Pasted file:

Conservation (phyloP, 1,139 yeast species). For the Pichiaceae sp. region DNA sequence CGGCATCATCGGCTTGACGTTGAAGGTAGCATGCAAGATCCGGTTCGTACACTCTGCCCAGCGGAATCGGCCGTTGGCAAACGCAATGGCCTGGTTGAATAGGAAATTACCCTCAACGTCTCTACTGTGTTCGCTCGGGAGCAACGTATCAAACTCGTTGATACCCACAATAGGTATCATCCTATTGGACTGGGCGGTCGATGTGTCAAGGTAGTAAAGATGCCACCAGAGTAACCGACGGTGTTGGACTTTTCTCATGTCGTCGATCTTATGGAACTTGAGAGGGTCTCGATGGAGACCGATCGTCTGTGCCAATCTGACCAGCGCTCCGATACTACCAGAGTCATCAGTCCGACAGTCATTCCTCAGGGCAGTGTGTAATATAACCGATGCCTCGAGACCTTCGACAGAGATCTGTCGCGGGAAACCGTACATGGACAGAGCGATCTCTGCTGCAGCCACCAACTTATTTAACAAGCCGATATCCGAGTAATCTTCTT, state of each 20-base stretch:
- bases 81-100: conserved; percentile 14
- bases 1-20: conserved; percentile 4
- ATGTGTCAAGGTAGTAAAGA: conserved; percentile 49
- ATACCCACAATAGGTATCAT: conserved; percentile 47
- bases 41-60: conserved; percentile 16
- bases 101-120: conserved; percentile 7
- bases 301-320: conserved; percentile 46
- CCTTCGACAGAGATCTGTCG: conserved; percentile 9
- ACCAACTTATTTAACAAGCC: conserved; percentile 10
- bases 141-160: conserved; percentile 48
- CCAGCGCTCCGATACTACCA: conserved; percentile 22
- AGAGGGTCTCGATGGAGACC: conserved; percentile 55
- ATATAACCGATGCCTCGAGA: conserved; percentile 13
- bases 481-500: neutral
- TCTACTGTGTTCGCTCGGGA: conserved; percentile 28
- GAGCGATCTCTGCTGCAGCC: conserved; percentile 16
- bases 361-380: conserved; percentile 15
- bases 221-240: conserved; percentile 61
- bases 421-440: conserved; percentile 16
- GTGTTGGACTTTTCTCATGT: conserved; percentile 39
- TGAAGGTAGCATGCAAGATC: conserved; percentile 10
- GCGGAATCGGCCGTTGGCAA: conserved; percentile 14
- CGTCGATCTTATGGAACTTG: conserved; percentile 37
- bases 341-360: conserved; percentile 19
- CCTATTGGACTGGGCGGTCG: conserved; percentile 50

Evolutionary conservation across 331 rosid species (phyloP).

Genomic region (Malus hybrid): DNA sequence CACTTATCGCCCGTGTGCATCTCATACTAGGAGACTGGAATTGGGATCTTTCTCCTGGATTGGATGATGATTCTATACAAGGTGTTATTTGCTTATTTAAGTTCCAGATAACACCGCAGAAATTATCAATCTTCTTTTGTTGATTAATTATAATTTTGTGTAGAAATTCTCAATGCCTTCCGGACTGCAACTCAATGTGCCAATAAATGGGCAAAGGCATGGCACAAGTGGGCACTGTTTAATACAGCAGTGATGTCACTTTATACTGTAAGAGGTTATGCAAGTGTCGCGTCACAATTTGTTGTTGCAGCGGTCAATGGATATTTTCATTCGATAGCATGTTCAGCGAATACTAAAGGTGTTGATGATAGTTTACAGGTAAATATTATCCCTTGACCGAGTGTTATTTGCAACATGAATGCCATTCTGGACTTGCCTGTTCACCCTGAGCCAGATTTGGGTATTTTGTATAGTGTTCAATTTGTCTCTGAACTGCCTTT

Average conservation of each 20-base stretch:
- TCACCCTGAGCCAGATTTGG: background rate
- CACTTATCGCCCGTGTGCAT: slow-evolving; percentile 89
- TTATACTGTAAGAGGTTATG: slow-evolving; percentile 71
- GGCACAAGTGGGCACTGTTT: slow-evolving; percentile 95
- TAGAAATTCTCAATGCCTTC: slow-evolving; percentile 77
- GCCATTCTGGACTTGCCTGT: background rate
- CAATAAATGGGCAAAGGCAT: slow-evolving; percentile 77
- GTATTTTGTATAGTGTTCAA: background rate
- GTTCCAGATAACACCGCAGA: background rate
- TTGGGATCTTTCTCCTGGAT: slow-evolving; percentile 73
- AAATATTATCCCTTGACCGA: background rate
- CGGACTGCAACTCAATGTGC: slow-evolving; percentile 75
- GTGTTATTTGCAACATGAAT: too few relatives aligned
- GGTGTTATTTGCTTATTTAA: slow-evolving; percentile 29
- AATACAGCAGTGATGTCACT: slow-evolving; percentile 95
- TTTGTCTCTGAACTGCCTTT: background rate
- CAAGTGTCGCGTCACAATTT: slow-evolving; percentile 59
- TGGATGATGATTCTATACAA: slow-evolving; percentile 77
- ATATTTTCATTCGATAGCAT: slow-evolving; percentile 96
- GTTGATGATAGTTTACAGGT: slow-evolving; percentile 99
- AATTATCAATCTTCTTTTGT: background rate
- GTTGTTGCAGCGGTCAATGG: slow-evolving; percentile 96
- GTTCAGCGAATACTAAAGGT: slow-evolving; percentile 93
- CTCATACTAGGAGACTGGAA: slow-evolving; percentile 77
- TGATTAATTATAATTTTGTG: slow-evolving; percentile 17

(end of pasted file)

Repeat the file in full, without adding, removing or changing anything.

Conservation (phyloP, 1,139 yeast species). For the Pichiaceae sp. region DNA sequence CGGCATCATCGGCTTGACGTTGAAGGTAGCATGCAAGATCCGGTTCGTACACTCTGCCCAGCGGAATCGGCCGTTGGCAAACGCAATGGCCTGGTTGAATAGGAAATTACCCTCAACGTCTCTACTGTGTTCGCTCGGGAGCAACGTATCAAACTCGTTGATACCCACAATAGGTATCATCCTATTGGACTGGGCGGTCGATGTGTCAAGGTAGTAAAGATGCCACCAGAGTAACCGACGGTGTTGGACTTTTCTCATGTCGTCGATCTTATGGAACTTGAGAGGGTCTCGATGGAGACCGATCGTCTGTGCCAATCTGACCAGCGCTCCGATACTACCAGAGTCATCAGTCCGACAGTCATTCCTCAGGGCAGTGTGTAATATAACCGATGCCTCGAGACCTTCGACAGAGATCTGTCGCGGGAAACCGTACATGGACAGAGCGATCTCTGCTGCAGCCACCAACTTATTTAACAAGCCGATATCCGAGTAATCTTCTT, state of each 20-base stretch:
- bases 81-100: conserved; percentile 14
- bases 1-20: conserved; percentile 4
- ATGTGTCAAGGTAGTAAAGA: conserved; percentile 49
- ATACCCACAATAGGTATCAT: conserved; percentile 47
- bases 41-60: conserved; percentile 16
- bases 101-120: conserved; percentile 7
- bases 301-320: conserved; percentile 46
- CCTTCGACAGAGATCTGTCG: conserved; percentile 9
- ACCAACTTATTTAACAAGCC: conserved; percentile 10
- bases 141-160: conserved; percentile 48
- CCAGCGCTCCGATACTACCA: conserved; percentile 22
- AGAGGGTCTCGATGGAGACC: conserved; percentile 55
- ATATAACCGATGCCTCGAGA: conserved; percentile 13
- bases 481-500: neutral
- TCTACTGTGTTCGCTCGGGA: conserved; percentile 28
- GAGCGATCTCTGCTGCAGCC: conserved; percentile 16
- bases 361-380: conserved; percentile 15
- bases 221-240: conserved; percentile 61
- bases 421-440: conserved; percentile 16
- GTGTTGGACTTTTCTCATGT: conserved; percentile 39
- TGAAGGTAGCATGCAAGATC: conserved; percentile 10
- GCGGAATCGGCCGTTGGCAA: conserved; percentile 14
- CGTCGATCTTATGGAACTTG: conserved; percentile 37
- bases 341-360: conserved; percentile 19
- CCTATTGGACTGGGCGGTCG: conserved; percentile 50

Evolutionary conservation across 331 rosid species (phyloP).

Genomic region (Malus hybrid): DNA sequence CACTTATCGCCCGTGTGCATCTCATACTAGGAGACTGGAATTGGGATCTTTCTCCTGGATTGGATGATGATTCTATACAAGGTGTTATTTGCTTATTTAAGTTCCAGATAACACCGCAGAAATTATCAATCTTCTTTTGTTGATTAATTATAATTTTGTGTAGAAATTCTCAATGCCTTCCGGACTGCAACTCAATGTGCCAATAAATGGGCAAAGGCATGGCACAAGTGGGCACTGTTTAATACAGCAGTGATGTCACTTTATACTGTAAGAGGTTATGCAAGTGTCGCGTCACAATTTGTTGTTGCAGCGGTCAATGGATATTTTCATTCGATAGCATGTTCAGCGAATACTAAAGGTGTTGATGATAGTTTACAGGTAAATATTATCCCTTGACCGAGTGTTATTTGCAACATGAATGCCATTCTGGACTTGCCTGTTCACCCTGAGCCAGATTTGGGTATTTTGTATAGTGTTCAATTTGTCTCTGAACTGCCTTT

Average conservation of each 20-base stretch:
- TCACCCTGAGCCAGATTTGG: background rate
- CACTTATCGCCCGTGTGCAT: slow-evolving; percentile 89
- TTATACTGTAAGAGGTTATG: slow-evolving; percentile 71
- GGCACAAGTGGGCACTGTTT: slow-evolving; percentile 95
- TAGAAATTCTCAATGCCTTC: slow-evolving; percentile 77
- GCCATTCTGGACTTGCCTGT: background rate
- CAATAAATGGGCAAAGGCAT: slow-evolving; percentile 77
- GTATTTTGTATAGTGTTCAA: background rate
- GTTCCAGATAACACCGCAGA: background rate
- TTGGGATCTTTCTCCTGGAT: slow-evolving; percentile 73
- AAATATTATCCCTTGACCGA: background rate
- CGGACTGCAACTCAATGTGC: slow-evolving; percentile 75
- GTGTTATTTGCAACATGAAT: too few relatives aligned
- GGTGTTATTTGCTTATTTAA: slow-evolving; percentile 29
- AATACAGCAGTGATGTCACT: slow-evolving; percentile 95
- TTTGTCTCTGAACTGCCTTT: background rate
- CAAGTGTCGCGTCACAATTT: slow-evolving; percentile 59
- TGGATGATGATTCTATACAA: slow-evolving; percentile 77
- ATATTTTCATTCGATAGCAT: slow-evolving; percentile 96
- GTTGATGATAGTTTACAGGT: slow-evolving; percentile 99
- AATTATCAATCTTCTTTTGT: background rate
- GTTGTTGCAGCGGTCAATGG: slow-evolving; percentile 96
- GTTCAGCGAATACTAAAGGT: slow-evolving; percentile 93
- CTCATACTAGGAGACTGGAA: slow-evolving; percentile 77
- TGATTAATTATAATTTTGTG: slow-evolving; percentile 17